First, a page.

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The rehabilitated wetlands at the Maleny Sewage Treatment Plant, QLD will be the focus of a four-year research project run by the University of the Sunshine Coast and Unitywater.

The study has been launched to understand the types of wildlife that have been attracted to the rehabilitated wetlands. The project will monitor each returned species, including those that are endangered.

A further comprehensive study will be conducted including ecological and animal surveys focusing on frogs, birds, bats and small mammals.

Unitywater’s Executive Manager Infrastructure Planning & Capital Delivery, Simon Taylor said the project follows the $17 million upgrade to the Maleny STP in March 2013 which included developing a reforestation and wetland area within the Maleny Community Precinct.

“The wetlands, which are like ‘nature’s kidneys,’ help naturalise treated water from STPs while creating habitats for flora and fauna to benefit the environment and community,” Mr Taylor said.

“Through the wetlands and irrigated forest, we hope to attract endangered bird species back to the site; this may include species such as the Regent Honeyeater and Australian Bittern, as well as frog species like the Giant Barred Frog back to the site.

“We’re passionate about protecting the environment and providing a quality, sustainable community space for residents to enjoy and that’s why we have committed to this four-year study.”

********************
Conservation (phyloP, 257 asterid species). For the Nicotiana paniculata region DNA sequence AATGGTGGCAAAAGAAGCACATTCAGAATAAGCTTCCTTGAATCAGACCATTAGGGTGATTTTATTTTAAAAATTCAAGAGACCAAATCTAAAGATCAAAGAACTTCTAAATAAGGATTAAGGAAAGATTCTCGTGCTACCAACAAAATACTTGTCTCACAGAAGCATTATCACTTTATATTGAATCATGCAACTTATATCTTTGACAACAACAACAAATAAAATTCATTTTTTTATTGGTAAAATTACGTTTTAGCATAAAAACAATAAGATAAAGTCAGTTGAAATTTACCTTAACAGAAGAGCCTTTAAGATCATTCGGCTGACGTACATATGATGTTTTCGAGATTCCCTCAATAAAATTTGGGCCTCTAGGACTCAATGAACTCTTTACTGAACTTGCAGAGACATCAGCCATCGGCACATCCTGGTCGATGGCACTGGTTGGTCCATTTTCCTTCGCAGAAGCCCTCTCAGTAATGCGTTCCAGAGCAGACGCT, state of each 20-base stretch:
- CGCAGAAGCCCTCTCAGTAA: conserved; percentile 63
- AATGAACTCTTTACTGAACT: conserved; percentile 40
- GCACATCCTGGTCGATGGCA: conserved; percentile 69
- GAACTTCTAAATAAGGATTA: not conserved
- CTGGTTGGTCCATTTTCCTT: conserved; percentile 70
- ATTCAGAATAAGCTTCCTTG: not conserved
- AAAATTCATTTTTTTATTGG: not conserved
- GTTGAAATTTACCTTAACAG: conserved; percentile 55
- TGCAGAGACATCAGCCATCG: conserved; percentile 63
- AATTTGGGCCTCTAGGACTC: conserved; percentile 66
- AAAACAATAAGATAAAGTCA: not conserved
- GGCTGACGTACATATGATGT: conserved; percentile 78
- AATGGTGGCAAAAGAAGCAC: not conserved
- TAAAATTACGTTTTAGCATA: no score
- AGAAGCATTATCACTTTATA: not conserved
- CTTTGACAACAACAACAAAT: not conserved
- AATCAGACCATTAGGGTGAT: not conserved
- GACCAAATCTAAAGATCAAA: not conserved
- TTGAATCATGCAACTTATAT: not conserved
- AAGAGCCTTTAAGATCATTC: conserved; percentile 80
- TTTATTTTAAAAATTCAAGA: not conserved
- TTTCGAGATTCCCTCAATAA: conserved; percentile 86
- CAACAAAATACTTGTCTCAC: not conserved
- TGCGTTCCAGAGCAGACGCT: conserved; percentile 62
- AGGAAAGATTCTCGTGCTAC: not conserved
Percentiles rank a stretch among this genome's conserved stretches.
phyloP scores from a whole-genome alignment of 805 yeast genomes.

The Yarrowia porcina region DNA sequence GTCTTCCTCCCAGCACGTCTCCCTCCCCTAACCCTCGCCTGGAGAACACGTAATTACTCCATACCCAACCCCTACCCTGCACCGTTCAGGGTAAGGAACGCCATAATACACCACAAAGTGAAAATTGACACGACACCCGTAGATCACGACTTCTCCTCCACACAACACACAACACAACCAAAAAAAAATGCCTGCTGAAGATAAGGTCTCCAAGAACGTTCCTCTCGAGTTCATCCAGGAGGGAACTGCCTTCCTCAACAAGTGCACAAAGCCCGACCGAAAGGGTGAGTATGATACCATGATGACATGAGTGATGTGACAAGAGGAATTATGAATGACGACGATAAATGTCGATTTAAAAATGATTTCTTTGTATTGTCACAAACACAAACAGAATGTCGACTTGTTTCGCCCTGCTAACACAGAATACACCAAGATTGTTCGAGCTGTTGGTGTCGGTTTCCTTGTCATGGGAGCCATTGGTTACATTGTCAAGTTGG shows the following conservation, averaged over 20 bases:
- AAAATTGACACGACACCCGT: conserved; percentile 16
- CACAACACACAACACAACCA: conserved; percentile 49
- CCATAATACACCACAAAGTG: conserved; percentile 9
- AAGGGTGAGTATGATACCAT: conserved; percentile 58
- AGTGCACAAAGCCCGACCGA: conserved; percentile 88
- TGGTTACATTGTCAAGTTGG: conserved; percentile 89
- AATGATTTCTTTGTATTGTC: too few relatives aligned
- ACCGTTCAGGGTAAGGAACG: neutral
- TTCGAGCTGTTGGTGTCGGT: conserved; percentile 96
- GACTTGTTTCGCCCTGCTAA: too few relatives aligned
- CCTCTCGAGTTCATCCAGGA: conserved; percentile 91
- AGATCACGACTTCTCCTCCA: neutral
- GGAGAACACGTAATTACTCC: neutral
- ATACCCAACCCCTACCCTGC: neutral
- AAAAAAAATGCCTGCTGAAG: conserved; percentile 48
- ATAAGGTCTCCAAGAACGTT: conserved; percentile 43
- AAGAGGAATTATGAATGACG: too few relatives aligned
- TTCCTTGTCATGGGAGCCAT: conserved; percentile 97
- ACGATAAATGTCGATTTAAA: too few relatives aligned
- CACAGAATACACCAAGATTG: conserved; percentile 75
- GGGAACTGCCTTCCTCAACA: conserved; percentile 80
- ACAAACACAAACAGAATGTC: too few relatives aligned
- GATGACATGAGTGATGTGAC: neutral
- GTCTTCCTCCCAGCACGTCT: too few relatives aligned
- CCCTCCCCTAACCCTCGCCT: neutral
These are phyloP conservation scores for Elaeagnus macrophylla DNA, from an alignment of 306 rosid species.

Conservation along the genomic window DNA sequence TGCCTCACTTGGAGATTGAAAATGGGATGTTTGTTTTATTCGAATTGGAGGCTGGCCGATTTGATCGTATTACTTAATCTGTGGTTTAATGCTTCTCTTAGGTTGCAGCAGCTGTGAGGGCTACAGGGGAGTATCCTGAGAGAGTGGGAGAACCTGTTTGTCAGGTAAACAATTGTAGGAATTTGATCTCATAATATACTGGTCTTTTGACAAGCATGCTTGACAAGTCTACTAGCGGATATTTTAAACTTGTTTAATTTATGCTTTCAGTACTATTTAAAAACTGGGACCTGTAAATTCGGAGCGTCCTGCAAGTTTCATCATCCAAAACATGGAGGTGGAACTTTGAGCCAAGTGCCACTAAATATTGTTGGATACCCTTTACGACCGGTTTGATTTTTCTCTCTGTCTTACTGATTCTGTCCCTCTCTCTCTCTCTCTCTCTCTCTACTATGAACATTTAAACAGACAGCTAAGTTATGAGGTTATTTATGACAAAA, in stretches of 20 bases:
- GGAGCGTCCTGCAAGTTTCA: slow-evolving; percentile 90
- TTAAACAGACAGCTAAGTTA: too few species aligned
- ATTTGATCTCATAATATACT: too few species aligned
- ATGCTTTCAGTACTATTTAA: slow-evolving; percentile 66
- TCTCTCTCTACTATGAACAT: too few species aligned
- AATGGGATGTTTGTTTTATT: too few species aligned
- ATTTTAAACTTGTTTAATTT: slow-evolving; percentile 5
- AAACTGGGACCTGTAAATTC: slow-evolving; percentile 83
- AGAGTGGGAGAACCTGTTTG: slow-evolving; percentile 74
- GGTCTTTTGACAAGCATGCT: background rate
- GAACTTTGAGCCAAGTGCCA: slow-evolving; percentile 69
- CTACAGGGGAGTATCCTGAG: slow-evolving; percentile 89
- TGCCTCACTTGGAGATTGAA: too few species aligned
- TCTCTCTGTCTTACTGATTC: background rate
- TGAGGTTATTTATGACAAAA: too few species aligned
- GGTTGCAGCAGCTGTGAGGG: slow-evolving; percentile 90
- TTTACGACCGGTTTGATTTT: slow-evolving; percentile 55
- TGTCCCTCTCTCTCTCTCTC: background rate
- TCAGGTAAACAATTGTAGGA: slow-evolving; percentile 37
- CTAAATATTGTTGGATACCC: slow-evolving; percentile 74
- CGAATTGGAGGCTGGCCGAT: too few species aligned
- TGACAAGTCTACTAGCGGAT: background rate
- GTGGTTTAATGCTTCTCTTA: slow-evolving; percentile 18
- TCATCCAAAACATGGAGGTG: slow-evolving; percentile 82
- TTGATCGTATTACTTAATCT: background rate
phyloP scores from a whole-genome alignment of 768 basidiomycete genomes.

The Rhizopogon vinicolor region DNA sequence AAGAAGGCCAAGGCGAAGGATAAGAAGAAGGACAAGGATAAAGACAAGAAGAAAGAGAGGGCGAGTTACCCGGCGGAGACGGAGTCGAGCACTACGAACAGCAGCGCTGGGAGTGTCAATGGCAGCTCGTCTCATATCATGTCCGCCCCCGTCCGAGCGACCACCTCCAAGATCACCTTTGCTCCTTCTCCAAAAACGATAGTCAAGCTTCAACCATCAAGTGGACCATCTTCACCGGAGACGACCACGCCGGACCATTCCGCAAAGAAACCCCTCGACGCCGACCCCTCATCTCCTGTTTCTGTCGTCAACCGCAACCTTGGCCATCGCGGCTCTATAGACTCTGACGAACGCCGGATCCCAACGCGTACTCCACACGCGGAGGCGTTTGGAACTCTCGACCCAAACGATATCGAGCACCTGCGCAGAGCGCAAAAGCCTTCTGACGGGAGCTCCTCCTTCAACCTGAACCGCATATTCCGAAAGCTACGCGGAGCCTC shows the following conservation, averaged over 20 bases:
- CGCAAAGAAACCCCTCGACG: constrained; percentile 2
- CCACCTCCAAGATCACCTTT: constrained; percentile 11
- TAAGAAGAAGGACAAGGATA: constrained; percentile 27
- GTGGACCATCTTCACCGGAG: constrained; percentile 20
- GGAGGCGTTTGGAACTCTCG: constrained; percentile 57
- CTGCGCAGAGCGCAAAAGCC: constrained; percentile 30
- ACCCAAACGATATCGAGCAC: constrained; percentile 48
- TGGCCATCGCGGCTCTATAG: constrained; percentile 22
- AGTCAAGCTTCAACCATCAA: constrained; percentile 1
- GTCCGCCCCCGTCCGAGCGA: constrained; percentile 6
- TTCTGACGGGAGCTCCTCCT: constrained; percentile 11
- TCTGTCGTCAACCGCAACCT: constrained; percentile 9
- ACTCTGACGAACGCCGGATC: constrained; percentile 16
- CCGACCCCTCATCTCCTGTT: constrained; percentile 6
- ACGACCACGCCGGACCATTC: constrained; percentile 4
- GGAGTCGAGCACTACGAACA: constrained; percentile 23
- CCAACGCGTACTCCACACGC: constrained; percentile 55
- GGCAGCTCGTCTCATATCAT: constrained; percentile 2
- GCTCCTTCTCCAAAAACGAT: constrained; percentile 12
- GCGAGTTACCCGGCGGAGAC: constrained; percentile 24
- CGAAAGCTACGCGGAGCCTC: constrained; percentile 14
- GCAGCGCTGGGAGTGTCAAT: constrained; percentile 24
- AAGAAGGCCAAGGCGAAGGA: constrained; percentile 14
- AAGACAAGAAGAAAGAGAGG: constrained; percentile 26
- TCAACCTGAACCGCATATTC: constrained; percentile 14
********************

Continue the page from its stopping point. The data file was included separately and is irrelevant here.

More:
Professor Thomas Schlacher from the University of the Sunshine Coast said the aim of this exciting research was to provide a reliable indication of the success of the wetland rehabilitation at the Maleny STP.

“As part of the study, we’ll undertake a series of faunal surveys that assess the rehabilitated wetlands at Maleny against several locations with comparable landscape characteristics in the vicinity,” Professor Schlacher said.

“We’ll also actively engage the local community via participation in the surveys and related outreach activities which will be conducted by university students.”

The jointly funded research project, which is expected to cost around $150,000 over the four years, will conclude in 2018.

Mr Taylor said: “This study has long-term goals but regular progress reports will be shared by the University with the Maleny community and other interested groups.

“We believe the Maleny wetlands will increase natural diversity. By measuring and monitoring progress we will be able to transfer that knowledge to benefit other long- term projects.”

 

Michelle is a freelance journalist and editor who, as well as covering all the latest and breaking industry news, is a gun proofreader and editor who never misses a trick.

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